As well, I know there exists the hope of will be, but I only say this because I know I have to. I certainly do not feel it today. I know she will be made right at the end of it. Her stolen life will be ransomed by Christ. There will be a day when I see her breathing and alive and brand new. But in all honesty, that hope does not abide with me because I must unfold; shake loose the ants; fold; stack; repeat. I can only trust this hope in a solid, wooden kind of way, a knowing rather than an emotive confidence. Tomorrow may be different. But ants and a basket of clothes make it difficult today.

I can feel the sting of was between each ant and each little piece of unworn clothing. But when I finish and go inside, I see my son, and I see his mother and the evidence of the little boy forming within her, and I feel Julianne’s sweet abiding pressure at the front of my chest. And somehow, in this moment, verb tenses–was, is, will be, would have been, was being, will be being, has been–defy their nature in a way that verbs are usually too weak to reckon: they are all mysteriously one spherical, eternal, all-encompassing tense.

And all I can do is be. I don’t know how to make sense of most of this, but so goes grief and its slanted cycles.


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The Return

Friends…

The Will Watson Blog is back! In 2015, I dipped my toe into the world of blogging and enjoyed every bit of it. However, as I grew into a new job and began to explore and grow into my role as a father and husband, I dropped the ball and let the old site float around in an internet graveyard until I finally took it offline.

Not anymore.

From what I gathered, those of you who subscribed to my original blog enjoyed it! I certainly enjoyed allowing my creative juices to flow, and I definitely enjoyed conversing with many of you about the things I wrote. So I’ve decided to make my return to the blogosphere.

One mistake I made with the old blog was pigeonholing my theme. I wanted to write about Texas–and I still do!–but I found myself running out of things to say after awhile. Plus, I also wanted to write about being a dad, Jesus and the Bible, small town life, coping with stress, books, poetry, the great outdoors, teaching at a public school, social and political issues, and the Lord knows what else! I couldn’t do that with a narrowly themed blog.

This time, I’m keeping the categories as wide as the Texas sky (there’s some Lone Star content!), at least for now. Eventually, I’ll see what you all have enjoyed most from my blog and use that to be a bit more specific and thus grow my readership. Until then, though, expect an article about a day in the classroom to be followed by an article covering my musings in general relativity.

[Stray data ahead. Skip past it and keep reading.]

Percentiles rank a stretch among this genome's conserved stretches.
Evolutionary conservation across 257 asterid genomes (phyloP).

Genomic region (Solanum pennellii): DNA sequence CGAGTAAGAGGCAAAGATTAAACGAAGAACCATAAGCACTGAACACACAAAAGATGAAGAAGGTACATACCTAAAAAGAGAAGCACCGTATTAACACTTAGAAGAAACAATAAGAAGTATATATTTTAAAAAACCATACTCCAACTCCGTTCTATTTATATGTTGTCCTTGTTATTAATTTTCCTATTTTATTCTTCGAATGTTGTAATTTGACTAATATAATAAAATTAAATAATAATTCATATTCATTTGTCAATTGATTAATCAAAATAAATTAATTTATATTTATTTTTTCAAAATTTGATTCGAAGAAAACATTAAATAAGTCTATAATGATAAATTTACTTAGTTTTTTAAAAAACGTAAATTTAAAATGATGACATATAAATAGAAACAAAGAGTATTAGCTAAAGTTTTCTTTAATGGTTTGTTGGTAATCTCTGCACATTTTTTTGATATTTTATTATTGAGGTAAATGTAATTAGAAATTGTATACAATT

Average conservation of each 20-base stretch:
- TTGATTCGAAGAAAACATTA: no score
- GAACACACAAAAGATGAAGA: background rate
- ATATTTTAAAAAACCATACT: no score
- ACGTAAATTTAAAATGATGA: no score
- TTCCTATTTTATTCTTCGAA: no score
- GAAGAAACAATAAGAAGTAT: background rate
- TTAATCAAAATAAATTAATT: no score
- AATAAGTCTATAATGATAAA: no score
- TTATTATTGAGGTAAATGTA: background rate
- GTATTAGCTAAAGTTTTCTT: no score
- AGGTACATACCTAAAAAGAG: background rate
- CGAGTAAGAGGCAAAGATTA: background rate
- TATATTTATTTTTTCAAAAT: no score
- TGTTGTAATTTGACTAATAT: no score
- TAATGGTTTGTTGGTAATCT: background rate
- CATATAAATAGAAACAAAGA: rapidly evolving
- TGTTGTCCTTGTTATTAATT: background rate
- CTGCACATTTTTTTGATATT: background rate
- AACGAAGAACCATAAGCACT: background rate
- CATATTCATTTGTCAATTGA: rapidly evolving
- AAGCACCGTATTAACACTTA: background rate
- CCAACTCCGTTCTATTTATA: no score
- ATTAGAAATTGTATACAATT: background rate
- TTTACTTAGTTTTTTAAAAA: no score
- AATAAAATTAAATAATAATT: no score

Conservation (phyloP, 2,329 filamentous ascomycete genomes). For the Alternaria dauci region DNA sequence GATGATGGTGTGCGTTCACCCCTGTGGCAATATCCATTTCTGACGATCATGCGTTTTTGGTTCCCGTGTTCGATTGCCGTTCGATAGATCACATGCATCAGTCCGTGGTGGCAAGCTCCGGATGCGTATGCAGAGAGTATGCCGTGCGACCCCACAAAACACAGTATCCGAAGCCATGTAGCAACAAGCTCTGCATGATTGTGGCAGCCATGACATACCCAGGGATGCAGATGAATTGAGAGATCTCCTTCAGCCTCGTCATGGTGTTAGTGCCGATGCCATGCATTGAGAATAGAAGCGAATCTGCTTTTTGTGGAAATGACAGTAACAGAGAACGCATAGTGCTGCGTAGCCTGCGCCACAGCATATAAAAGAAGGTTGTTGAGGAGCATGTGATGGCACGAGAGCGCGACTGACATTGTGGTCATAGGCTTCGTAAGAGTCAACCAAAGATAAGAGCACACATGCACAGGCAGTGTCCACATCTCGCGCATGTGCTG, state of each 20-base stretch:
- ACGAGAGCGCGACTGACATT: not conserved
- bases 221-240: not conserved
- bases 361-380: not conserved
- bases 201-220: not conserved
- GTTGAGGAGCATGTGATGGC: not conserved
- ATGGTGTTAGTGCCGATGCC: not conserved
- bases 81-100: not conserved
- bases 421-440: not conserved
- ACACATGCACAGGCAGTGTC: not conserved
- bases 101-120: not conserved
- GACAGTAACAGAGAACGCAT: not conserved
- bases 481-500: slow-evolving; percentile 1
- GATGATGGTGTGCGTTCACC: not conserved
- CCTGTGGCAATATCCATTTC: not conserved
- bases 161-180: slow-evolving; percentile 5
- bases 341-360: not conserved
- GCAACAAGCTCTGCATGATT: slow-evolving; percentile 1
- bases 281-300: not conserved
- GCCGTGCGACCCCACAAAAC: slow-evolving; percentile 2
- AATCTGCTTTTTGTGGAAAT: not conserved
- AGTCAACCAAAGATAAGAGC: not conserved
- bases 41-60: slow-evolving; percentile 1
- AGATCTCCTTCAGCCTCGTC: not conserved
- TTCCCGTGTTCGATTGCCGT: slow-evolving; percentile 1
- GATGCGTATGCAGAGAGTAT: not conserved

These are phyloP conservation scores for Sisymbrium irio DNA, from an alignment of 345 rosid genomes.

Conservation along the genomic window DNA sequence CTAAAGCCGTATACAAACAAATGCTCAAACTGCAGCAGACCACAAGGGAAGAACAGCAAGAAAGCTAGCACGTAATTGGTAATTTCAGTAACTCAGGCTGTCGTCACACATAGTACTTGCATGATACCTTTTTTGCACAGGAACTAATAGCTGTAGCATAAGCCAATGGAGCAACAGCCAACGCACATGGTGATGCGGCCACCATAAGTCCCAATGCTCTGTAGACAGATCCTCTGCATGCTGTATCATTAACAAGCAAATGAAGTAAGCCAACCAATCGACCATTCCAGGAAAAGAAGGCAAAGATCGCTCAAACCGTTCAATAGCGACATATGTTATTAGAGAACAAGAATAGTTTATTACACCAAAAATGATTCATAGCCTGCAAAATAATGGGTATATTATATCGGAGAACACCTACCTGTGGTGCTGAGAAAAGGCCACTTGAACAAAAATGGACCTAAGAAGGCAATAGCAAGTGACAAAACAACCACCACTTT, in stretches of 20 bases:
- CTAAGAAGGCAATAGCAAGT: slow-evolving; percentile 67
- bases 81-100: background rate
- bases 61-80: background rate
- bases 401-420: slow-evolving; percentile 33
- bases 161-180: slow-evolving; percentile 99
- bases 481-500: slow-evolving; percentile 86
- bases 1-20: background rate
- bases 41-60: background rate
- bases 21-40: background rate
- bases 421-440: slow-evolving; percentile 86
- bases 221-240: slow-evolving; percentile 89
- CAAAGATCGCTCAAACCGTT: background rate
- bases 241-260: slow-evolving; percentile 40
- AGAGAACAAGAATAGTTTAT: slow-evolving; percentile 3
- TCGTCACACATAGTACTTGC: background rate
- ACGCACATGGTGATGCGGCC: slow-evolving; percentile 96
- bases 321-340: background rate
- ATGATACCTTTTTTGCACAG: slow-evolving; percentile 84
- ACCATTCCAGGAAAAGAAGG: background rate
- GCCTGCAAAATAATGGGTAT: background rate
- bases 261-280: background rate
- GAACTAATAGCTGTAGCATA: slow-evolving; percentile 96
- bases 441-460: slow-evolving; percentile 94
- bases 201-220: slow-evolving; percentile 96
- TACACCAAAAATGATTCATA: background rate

With that, I’m giving myself a few rules:

First, I’ll create at least one blog a week by Thursday midnight. Some weeks could see two or three, but I’m not going to demand any more of myself than once a week. I’m really busy (I have a full-time job, a part-time job, a seat on the City Council, a family, masters degree work, and a yard to mow), and I previously allowed overzealousness regarding my blog to burn me out as I tried to balance it with other responsibilities. One 500-or-so-word post each week is reasonable, and I won’t lose my sanity and give up with that kind of quota.

Second, and to reiterate, I won’t pigeonhole my theme, at least not at first. Expect variety for now and for the extended future.

Third, I will keep you in the loop. If you’re reading this post in the week or two after I originally published it, you’ve probably been personally asked to subscribe to my blog-related emails. Down the road, you’ll have to sign up via the subscribe bar at the top of the page. Regardless, with each post there will be an accompanying email so that you don’t have to forget about checking in each week.

These rules are more for my sanity than anything else, but they’ll also keep me accountable. I love writing, and I want to do more of it, and when I was blogging regularly two years ago I felt like I was doing what I was meant to do. Who knows, maybe this will turn into something bigger than I could’ve ever expected? We’ll see.

Until then, I just ask for your support and patience as I get this thing off the ground! I’m excited to be embarking on this great crusade (there’s some semi-political World War II-era content!).

Will Watson

Grapeland, Texas

Summer 2017

P.S. A lot of this is thanks to the inspiration of Jeff Goins.